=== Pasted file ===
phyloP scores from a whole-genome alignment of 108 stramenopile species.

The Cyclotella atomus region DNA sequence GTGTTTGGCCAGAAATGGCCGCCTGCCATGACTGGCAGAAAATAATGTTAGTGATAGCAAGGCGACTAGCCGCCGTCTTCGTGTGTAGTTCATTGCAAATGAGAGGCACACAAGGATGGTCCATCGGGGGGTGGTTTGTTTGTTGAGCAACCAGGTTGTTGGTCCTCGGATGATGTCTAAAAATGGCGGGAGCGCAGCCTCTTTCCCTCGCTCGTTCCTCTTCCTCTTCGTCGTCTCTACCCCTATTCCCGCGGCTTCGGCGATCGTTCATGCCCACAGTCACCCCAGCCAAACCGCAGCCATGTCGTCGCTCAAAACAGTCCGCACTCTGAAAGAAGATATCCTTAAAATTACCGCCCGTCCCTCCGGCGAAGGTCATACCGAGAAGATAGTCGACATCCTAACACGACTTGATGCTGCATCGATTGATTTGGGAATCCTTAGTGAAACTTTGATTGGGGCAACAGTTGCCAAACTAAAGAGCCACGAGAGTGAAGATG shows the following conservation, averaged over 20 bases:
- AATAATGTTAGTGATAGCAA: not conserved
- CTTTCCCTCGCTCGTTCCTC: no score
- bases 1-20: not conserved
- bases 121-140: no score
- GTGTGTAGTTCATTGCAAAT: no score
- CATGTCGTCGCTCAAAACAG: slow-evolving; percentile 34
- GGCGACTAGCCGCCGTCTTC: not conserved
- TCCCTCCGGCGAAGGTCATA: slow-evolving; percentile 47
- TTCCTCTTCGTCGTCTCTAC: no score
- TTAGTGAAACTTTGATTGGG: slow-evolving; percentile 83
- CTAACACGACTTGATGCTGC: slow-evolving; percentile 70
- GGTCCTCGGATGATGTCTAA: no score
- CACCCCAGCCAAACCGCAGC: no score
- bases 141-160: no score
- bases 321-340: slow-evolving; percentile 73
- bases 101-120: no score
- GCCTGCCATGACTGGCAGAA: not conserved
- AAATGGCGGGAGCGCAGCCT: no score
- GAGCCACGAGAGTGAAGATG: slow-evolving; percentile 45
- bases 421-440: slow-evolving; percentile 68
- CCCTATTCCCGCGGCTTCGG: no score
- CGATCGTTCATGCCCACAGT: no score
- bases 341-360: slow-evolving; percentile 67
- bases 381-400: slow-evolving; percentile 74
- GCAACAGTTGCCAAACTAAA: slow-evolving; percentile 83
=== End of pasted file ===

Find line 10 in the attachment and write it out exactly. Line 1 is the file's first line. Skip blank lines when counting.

- TCCCTCCGGCGAAGGTCATA: slow-evolving; percentile 47